Summary: Companies with 10 to 99 employees were significantly more likely to get their PPP loans accepted than their smaller 1-9 employee counterparts. Based on the US distribution of companies, it looks like $7 billion or more in small business loans ended up going to large 500+ employee enterprises. And the PPP program will likely be underfunded even in a second round, as it will take over $1 trillion to fully meet demand and banks are overwhelmed with the number of loans they need to process.
The United States has recently completed its first round of Paycheck Protection Program (PPP) loans. This program was theoretically designed to provide small and medium-sized businesses up to 500 employees with up to 2.5 months of payroll support. Additional stipulations within the program also allowed companies with over 500 employees to apply if they had franchise groups of under 500 employees, leading to headlines where large companies such as Ruth Chris’ Steak House and Potbelly were able to get these small business loans while other companies did not.
But was there a significant effect from large businesses entering the PPP program or was this a relatively minor problem? To figure this out, Amalgam Insights took a look at the current breakout of SMB companies in the United States to figure out what an optimal PPP program should have looked like vs. what actually happened.
As a starting point, we looked at the 2012 Census data for firms and employees and found the following breakdown. This analysis basically ignores the sole proprietorships with no employees because, quite frankly, I think those companies are going to be completely ignored and passed by in this loan process. Banks are already overwhelmed by trying to support companies with employees and I don’t see that changing any time soon.
|Category||Firms||Employees||% of SMBs||% of SMB Employees|
|Firms with 1 to 4 employees||3,705,275||6,139,463||61%||10%|
|Firms with 5 to 9 employees||1,060,250||6,974,591||18%||12%|
|Firms with 10 to 19 employees||644,842||8,656,182||11%||14%|
|Firms with 20 to 99 employees||532,391||20,922,960||9%||35%|
|Firms with 100 to 499 employees||88,586||17,173,728||1%||29%|
Nearly half of America’s workforce works for small businesses. We used the average payroll per employee as a starting point to calculate compensation, as smaller firms tend to spend less on payroll than larger firms. We then added a multiplier to acknowledge consultants and the overhead associated with payroll and multiplied by 2.5 months to estimate the payroll per employee that was requested. And then we compared this to the average loan sizes that the PPP provided at various loan tranches ranging from <$150,000 to > $2 million. When we put it together, our initial expectations looked like this for the $342 billion that ended up being disbursed:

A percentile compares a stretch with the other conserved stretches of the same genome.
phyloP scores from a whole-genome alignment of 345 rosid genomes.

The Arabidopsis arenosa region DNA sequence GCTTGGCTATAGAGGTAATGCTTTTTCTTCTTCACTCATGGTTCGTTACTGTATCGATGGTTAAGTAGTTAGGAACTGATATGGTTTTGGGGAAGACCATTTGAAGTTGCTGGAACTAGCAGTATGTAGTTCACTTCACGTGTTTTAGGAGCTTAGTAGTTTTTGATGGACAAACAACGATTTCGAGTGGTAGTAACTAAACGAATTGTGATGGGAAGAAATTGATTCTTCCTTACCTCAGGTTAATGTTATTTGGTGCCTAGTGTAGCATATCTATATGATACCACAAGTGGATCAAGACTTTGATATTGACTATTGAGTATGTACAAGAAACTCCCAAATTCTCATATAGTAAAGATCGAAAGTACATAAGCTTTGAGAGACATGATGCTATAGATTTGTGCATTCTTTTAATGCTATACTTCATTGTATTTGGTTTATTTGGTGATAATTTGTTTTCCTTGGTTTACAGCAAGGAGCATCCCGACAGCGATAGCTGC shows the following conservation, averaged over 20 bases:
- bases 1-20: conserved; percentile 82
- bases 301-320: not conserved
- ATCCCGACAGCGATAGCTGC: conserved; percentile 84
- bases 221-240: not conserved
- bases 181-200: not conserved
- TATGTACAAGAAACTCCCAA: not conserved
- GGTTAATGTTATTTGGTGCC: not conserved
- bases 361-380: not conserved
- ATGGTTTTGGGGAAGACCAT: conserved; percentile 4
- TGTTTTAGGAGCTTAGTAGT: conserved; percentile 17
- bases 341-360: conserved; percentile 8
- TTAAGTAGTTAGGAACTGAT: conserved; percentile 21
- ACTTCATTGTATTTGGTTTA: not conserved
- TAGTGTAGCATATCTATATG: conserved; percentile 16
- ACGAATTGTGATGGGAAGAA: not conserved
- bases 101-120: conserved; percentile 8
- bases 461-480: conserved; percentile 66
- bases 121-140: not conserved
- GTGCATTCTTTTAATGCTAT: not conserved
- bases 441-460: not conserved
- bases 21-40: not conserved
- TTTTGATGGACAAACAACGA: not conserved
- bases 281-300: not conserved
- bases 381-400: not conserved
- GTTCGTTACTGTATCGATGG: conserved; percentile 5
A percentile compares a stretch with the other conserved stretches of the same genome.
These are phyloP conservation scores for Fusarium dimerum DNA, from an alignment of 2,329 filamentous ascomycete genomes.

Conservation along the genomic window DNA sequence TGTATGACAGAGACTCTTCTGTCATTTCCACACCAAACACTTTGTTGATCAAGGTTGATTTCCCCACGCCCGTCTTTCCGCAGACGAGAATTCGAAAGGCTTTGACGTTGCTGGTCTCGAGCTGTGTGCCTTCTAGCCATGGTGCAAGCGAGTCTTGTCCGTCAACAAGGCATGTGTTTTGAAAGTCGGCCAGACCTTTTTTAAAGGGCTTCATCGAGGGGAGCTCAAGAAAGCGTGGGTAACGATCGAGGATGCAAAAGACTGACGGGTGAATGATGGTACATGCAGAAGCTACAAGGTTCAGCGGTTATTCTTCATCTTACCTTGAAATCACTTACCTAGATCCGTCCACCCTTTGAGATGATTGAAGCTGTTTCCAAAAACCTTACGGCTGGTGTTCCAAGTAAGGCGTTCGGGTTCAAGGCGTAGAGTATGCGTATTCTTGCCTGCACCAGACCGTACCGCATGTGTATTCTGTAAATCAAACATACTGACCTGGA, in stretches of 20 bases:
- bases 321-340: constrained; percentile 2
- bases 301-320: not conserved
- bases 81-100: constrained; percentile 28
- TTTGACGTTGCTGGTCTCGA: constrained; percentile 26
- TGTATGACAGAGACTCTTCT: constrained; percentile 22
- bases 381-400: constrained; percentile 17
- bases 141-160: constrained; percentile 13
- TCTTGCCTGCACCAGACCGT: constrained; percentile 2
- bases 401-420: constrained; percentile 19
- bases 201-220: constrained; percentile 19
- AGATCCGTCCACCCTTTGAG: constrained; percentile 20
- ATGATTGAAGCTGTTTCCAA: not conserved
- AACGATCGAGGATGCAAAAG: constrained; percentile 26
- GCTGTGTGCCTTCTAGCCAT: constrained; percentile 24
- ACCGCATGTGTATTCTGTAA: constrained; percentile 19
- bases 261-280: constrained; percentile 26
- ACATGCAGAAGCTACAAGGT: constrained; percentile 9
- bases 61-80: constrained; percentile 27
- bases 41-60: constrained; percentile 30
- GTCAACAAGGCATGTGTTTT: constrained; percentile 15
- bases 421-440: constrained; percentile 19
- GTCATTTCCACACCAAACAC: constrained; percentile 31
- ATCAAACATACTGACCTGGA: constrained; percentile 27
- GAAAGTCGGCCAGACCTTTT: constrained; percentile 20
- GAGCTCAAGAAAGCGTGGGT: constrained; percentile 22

|Category||Expected Number of Loans||Expected Amount of loans|
|Firms with 1 to 9 employees||1,543,926||$ 70,997 million|
|Firms with 10 to 19 employees||208,915||$ 45,344 million|
|Firms with 20 to 99 employees||172,483||$ 119,309 million|
|Firms with 100 to 499 employees||28,700||$ 106,628 million|
Compare that with the metrics that the Small Business Administration provided:
|<$150K||1229893||$ 58,322 million||$ 47,420|
|>$150K-$350K||224061||$ 50,926 million||$ 227,288|
|>$350K-$2M||181435||$ 137,816 million||$ 759,591|
|>$2M-$5M||21566||$ 64,315 million||$ 2,982,263|
|>$5M||4412||$ 30,898 million||$ 7,003,169|
This isn’t a perfect matchup. The first few sets of loans match up well enough for the back-of-the-napkin estimate we’re looking for, but we need to match up the 100-499 employee group with the PPP loans a bit better to figure out what we’re looking for.
Based on business distributions, we’d guess that about 15% of the 100-499 companies are above 300 employees, so we’ll break that category up into 100-299 and 300-499 estimates, which looks like this. I wish I had better breakdowns from the government, but beggars can’t be choosers and I’m trying to figure out what’s happening now.
|Firms with 100 to 299 Employees||75,298||12,549,539|
|Firms with 300 to 499 Employees||13,288||4,624,189|
When we compare the actual loans to what we would have expected from this basic model, we see the following:
|Category||Number of Loans||Amount of Loans||% of expected loans||Delta of expected amount vs. actual amount|
|Firms with 1 to 9 employees||1,229,893||$ 70,997 million||82%||$12,676 million|
|Firms with 10 to 19 employees||224,061||$ 45,344 million||112%||-5,583 million|
|Firms with 20 to 99 employees||181,435||$119,309 million||116%||-18,508 million|
|Firms with 100 to 299 employees||21,566||$ 77,606 million||83%||13,291 million|
|Firms with 300 to 499 employees||4,412||$28,710 million||108%||-2,187 million|
A few things are happening here.